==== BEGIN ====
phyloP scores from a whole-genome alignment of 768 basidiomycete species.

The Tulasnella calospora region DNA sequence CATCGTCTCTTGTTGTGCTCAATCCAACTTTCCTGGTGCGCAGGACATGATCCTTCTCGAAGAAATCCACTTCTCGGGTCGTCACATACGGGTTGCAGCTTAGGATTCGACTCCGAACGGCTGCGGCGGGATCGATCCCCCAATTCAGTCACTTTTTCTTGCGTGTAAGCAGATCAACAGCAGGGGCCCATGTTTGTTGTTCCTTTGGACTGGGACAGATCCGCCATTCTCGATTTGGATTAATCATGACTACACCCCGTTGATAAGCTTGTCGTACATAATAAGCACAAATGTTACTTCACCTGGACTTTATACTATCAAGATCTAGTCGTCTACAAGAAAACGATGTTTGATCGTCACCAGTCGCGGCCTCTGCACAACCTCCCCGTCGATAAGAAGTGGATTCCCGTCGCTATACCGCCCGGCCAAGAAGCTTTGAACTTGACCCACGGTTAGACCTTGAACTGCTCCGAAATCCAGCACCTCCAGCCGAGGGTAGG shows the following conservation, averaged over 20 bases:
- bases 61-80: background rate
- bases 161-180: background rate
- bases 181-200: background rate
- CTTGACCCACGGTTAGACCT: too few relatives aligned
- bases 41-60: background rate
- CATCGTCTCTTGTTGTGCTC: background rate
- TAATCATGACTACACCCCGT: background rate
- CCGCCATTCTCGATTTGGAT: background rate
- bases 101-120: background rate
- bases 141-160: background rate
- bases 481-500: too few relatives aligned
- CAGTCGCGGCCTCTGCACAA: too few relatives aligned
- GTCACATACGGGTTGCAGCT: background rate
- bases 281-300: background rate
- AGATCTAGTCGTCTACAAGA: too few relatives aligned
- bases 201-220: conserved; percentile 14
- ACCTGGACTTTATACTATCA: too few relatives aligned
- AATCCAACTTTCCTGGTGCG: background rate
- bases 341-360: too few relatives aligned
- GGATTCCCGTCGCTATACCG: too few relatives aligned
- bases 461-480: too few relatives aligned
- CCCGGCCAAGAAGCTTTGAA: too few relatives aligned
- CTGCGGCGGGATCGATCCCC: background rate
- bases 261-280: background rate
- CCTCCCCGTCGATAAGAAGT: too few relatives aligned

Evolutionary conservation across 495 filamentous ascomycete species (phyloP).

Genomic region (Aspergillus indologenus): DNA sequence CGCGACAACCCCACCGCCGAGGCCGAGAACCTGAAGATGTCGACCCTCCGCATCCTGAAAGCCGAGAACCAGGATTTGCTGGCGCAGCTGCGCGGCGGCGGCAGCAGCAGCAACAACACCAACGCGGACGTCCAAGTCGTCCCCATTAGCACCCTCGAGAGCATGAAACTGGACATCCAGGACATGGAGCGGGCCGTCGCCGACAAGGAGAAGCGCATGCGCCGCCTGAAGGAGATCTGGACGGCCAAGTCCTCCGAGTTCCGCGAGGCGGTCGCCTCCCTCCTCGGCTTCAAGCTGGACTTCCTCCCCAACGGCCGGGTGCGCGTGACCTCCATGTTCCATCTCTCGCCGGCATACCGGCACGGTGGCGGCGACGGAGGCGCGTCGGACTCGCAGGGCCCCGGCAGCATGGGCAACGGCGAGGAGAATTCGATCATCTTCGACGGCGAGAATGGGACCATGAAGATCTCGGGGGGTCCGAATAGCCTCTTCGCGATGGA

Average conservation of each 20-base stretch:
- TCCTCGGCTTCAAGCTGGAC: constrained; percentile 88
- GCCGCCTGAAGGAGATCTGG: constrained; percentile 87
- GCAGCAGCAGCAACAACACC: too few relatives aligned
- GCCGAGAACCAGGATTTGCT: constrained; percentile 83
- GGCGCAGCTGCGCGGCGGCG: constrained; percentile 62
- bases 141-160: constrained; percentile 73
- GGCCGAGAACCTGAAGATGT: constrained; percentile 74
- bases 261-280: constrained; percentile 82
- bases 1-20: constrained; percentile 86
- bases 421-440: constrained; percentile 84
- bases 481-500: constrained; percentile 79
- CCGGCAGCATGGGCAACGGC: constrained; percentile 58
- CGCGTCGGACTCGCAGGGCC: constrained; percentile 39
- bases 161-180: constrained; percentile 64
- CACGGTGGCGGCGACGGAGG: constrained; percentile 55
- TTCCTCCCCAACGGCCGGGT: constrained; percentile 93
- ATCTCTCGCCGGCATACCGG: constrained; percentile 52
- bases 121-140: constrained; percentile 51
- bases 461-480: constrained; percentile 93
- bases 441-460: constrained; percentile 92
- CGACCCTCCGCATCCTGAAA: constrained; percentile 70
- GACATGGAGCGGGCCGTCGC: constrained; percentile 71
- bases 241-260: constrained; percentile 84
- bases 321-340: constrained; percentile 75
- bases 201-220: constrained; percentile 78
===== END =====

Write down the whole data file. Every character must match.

phyloP scores from a whole-genome alignment of 768 basidiomycete species.

The Tulasnella calospora region DNA sequence CATCGTCTCTTGTTGTGCTCAATCCAACTTTCCTGGTGCGCAGGACATGATCCTTCTCGAAGAAATCCACTTCTCGGGTCGTCACATACGGGTTGCAGCTTAGGATTCGACTCCGAACGGCTGCGGCGGGATCGATCCCCCAATTCAGTCACTTTTTCTTGCGTGTAAGCAGATCAACAGCAGGGGCCCATGTTTGTTGTTCCTTTGGACTGGGACAGATCCGCCATTCTCGATTTGGATTAATCATGACTACACCCCGTTGATAAGCTTGTCGTACATAATAAGCACAAATGTTACTTCACCTGGACTTTATACTATCAAGATCTAGTCGTCTACAAGAAAACGATGTTTGATCGTCACCAGTCGCGGCCTCTGCACAACCTCCCCGTCGATAAGAAGTGGATTCCCGTCGCTATACCGCCCGGCCAAGAAGCTTTGAACTTGACCCACGGTTAGACCTTGAACTGCTCCGAAATCCAGCACCTCCAGCCGAGGGTAGG shows the following conservation, averaged over 20 bases:
- bases 61-80: background rate
- bases 161-180: background rate
- bases 181-200: background rate
- CTTGACCCACGGTTAGACCT: too few relatives aligned
- bases 41-60: background rate
- CATCGTCTCTTGTTGTGCTC: background rate
- TAATCATGACTACACCCCGT: background rate
- CCGCCATTCTCGATTTGGAT: background rate
- bases 101-120: background rate
- bases 141-160: background rate
- bases 481-500: too few relatives aligned
- CAGTCGCGGCCTCTGCACAA: too few relatives aligned
- GTCACATACGGGTTGCAGCT: background rate
- bases 281-300: background rate
- AGATCTAGTCGTCTACAAGA: too few relatives aligned
- bases 201-220: conserved; percentile 14
- ACCTGGACTTTATACTATCA: too few relatives aligned
- AATCCAACTTTCCTGGTGCG: background rate
- bases 341-360: too few relatives aligned
- GGATTCCCGTCGCTATACCG: too few relatives aligned
- bases 461-480: too few relatives aligned
- CCCGGCCAAGAAGCTTTGAA: too few relatives aligned
- CTGCGGCGGGATCGATCCCC: background rate
- bases 261-280: background rate
- CCTCCCCGTCGATAAGAAGT: too few relatives aligned

Evolutionary conservation across 495 filamentous ascomycete species (phyloP).

Genomic region (Aspergillus indologenus): DNA sequence CGCGACAACCCCACCGCCGAGGCCGAGAACCTGAAGATGTCGACCCTCCGCATCCTGAAAGCCGAGAACCAGGATTTGCTGGCGCAGCTGCGCGGCGGCGGCAGCAGCAGCAACAACACCAACGCGGACGTCCAAGTCGTCCCCATTAGCACCCTCGAGAGCATGAAACTGGACATCCAGGACATGGAGCGGGCCGTCGCCGACAAGGAGAAGCGCATGCGCCGCCTGAAGGAGATCTGGACGGCCAAGTCCTCCGAGTTCCGCGAGGCGGTCGCCTCCCTCCTCGGCTTCAAGCTGGACTTCCTCCCCAACGGCCGGGTGCGCGTGACCTCCATGTTCCATCTCTCGCCGGCATACCGGCACGGTGGCGGCGACGGAGGCGCGTCGGACTCGCAGGGCCCCGGCAGCATGGGCAACGGCGAGGAGAATTCGATCATCTTCGACGGCGAGAATGGGACCATGAAGATCTCGGGGGGTCCGAATAGCCTCTTCGCGATGGA

Average conservation of each 20-base stretch:
- TCCTCGGCTTCAAGCTGGAC: constrained; percentile 88
- GCCGCCTGAAGGAGATCTGG: constrained; percentile 87
- GCAGCAGCAGCAACAACACC: too few relatives aligned
- GCCGAGAACCAGGATTTGCT: constrained; percentile 83
- GGCGCAGCTGCGCGGCGGCG: constrained; percentile 62
- bases 141-160: constrained; percentile 73
- GGCCGAGAACCTGAAGATGT: constrained; percentile 74
- bases 261-280: constrained; percentile 82
- bases 1-20: constrained; percentile 86
- bases 421-440: constrained; percentile 84
- bases 481-500: constrained; percentile 79
- CCGGCAGCATGGGCAACGGC: constrained; percentile 58
- CGCGTCGGACTCGCAGGGCC: constrained; percentile 39
- bases 161-180: constrained; percentile 64
- CACGGTGGCGGCGACGGAGG: constrained; percentile 55
- TTCCTCCCCAACGGCCGGGT: constrained; percentile 93
- ATCTCTCGCCGGCATACCGG: constrained; percentile 52
- bases 121-140: constrained; percentile 51
- bases 461-480: constrained; percentile 93
- bases 441-460: constrained; percentile 92
- CGACCCTCCGCATCCTGAAA: constrained; percentile 70
- GACATGGAGCGGGCCGTCGC: constrained; percentile 71
- bases 241-260: constrained; percentile 84
- bases 321-340: constrained; percentile 75
- bases 201-220: constrained; percentile 78